Yesterday, Uganda’s Parliament passed the unpopular controversial bill to tax social media and mobile money transactions across all networks which many still against.
Despite protests, the parliament pushed forward the bill which will introduce a mandatory fee of Shs200 imposed on WhatsApp users starting July 1 while mobile money will face a 1% levy on the total value of each transaction.
Before the bill was passed, it faced a lot of resistance from MPs like Kyaddondo East MP Robert Kyaggulanyi, aka Bobi Wine, who referred to it as double taxation. He was supported by Padyere County’s Joshua Anywarach, and Silas Aogon of Kumi Municipality.
The youthful MPs argued that since WhatsApp is accessed through already taxed airtime, another levy would be an infringement on the users’ rights.
According to David Bahati, the junior Planning minister the government isn’t taxing internet/data but the service itself in response to claims that they were already doing so.
WhatsApp users will be charged Shs200 per day which totals to Shs73,000 per year. We are yet to ascertain how people will react to this new tax but time will tell.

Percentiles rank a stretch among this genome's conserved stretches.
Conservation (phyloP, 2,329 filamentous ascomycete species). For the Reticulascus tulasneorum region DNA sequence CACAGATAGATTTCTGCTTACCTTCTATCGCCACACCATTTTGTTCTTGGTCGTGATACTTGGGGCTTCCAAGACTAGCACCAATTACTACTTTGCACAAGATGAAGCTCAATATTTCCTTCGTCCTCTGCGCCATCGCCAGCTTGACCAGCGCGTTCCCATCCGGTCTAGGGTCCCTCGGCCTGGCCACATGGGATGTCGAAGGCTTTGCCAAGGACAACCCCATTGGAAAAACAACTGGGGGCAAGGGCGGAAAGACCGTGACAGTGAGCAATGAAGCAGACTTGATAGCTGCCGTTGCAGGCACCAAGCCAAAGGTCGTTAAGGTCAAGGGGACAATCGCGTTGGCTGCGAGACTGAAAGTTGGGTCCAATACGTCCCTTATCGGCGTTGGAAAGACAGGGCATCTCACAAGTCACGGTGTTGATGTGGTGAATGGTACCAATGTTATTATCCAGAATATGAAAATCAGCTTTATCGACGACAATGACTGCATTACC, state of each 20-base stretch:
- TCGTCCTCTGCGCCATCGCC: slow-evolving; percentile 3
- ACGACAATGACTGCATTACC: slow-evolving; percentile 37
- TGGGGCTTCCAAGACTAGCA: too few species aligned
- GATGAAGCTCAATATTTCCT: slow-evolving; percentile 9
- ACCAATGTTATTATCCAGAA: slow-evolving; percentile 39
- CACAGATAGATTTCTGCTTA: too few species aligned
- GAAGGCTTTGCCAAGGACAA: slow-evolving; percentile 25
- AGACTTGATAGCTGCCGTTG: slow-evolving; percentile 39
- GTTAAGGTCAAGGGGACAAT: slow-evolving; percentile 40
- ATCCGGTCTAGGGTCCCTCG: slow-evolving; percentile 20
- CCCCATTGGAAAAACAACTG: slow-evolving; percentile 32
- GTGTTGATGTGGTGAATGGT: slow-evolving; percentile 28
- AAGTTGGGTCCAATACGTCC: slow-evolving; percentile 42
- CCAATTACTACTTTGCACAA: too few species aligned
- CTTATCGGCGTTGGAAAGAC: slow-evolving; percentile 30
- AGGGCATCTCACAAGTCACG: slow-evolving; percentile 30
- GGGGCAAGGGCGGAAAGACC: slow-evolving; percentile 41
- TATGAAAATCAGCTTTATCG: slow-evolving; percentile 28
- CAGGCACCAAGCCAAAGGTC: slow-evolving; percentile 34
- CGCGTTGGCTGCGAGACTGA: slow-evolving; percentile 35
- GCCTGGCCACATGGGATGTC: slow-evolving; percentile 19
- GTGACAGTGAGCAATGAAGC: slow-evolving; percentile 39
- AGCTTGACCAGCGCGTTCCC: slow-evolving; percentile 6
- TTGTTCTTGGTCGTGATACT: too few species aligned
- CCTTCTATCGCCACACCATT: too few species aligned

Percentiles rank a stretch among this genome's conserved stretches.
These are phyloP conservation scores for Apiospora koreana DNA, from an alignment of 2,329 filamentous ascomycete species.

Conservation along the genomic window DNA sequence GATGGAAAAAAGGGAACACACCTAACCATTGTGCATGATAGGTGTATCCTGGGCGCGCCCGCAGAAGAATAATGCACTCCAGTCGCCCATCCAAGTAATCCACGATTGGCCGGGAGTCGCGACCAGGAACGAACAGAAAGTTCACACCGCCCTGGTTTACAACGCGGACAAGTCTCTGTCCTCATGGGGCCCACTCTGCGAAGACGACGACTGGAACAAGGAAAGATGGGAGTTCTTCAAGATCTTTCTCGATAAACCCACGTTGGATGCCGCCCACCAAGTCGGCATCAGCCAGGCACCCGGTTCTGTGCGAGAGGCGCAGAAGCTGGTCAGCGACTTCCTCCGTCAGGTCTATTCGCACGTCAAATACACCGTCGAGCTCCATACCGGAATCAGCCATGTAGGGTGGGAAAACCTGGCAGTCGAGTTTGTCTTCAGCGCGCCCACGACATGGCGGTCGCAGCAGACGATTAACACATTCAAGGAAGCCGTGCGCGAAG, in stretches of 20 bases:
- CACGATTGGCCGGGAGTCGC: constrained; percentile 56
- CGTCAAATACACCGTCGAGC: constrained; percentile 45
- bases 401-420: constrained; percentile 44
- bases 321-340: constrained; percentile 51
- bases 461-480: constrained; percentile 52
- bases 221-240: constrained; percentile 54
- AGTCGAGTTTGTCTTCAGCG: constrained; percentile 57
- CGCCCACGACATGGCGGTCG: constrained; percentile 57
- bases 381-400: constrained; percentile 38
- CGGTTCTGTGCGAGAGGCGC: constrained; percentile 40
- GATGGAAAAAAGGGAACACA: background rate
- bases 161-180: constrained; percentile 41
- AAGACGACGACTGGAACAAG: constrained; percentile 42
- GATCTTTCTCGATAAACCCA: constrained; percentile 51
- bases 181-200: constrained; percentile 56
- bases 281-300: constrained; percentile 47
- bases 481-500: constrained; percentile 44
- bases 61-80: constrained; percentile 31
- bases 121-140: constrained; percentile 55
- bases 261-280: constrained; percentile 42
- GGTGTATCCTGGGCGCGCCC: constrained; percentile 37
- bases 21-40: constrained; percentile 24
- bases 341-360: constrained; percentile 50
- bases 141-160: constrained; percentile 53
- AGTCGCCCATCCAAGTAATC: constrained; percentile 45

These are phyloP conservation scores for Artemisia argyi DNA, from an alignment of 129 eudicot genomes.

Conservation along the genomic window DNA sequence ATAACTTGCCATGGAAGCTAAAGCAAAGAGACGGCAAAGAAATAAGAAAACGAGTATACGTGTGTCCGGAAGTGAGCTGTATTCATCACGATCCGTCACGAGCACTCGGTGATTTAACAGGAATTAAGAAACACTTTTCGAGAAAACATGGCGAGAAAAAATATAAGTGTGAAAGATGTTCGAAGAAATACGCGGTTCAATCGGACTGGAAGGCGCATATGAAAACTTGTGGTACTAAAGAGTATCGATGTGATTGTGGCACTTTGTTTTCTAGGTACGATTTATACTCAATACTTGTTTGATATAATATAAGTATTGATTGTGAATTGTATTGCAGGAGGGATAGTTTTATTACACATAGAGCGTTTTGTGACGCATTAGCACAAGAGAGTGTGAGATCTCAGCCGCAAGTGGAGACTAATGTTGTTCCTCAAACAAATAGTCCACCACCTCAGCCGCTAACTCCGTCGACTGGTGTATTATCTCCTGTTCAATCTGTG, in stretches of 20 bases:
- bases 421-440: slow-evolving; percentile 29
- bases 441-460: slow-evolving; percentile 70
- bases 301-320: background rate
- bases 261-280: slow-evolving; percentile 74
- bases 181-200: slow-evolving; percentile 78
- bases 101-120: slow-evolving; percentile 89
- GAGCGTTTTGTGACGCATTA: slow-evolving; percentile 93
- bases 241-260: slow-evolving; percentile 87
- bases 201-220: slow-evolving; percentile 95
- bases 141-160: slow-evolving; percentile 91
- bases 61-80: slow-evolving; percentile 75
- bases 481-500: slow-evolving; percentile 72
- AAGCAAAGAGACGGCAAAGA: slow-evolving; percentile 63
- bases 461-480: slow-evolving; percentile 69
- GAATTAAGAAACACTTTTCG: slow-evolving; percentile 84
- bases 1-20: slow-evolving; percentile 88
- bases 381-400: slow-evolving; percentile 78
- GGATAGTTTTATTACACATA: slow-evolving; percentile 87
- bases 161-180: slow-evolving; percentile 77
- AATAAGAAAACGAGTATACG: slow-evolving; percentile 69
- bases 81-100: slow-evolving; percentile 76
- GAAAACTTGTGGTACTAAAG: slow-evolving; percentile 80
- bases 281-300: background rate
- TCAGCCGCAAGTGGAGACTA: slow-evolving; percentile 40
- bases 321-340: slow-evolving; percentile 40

Most of the MPs are against this move and argue that it will only make the lives of ordinary Ugandans more difficult than it already is. One has to think about what this will do to those that relay on social media to promote their businesses and the already struggling startups that can’t afford to pay monthly data fees to remain active online.
The Leader of Opposition in Parliamament, Ms Winnie Kiiza (FDC, Kasese), together with Kasanda North MP Patrick Nsamba (NRM), Ms Monicah Amoding (NRM, Kumi), and Justine Kayinza (NRM, Bududa), all laboured in vain to sway the House to resist the taxes.
“It is very easy for an MP to say that one per cent is little money, but to people who earn less than a dollar a day, it is going to break their backs,” Mr Nsamba said.
Some of the MPs that endorsed the move on more taxation included Aruu County MP Odonga Otto (FDC), Kyankwanzi Woman MP Ann Maria Nankabirwa (NRM) and Katikamu North MP Abraham Byandala (NRM).
Are these new taxes aimed at only improving the tax collection by government or there is more to it than the eye can see?
Let’s take a look at the social media tax for example, the government as on many occasions had issues with how information is freely shared on social media and has gone as far as to block internet usage in some instances.
Is it a step towards information censorship? Tell us what you think by hitting the comment button!
Source: Monitor Uganda
Allan Bangirana is a freelance writer for Newslibre and Spur Magazine. He is also the co-founder of the Innovware project.
He is a freelance consultant passionate about tech, programming, games and entertainment.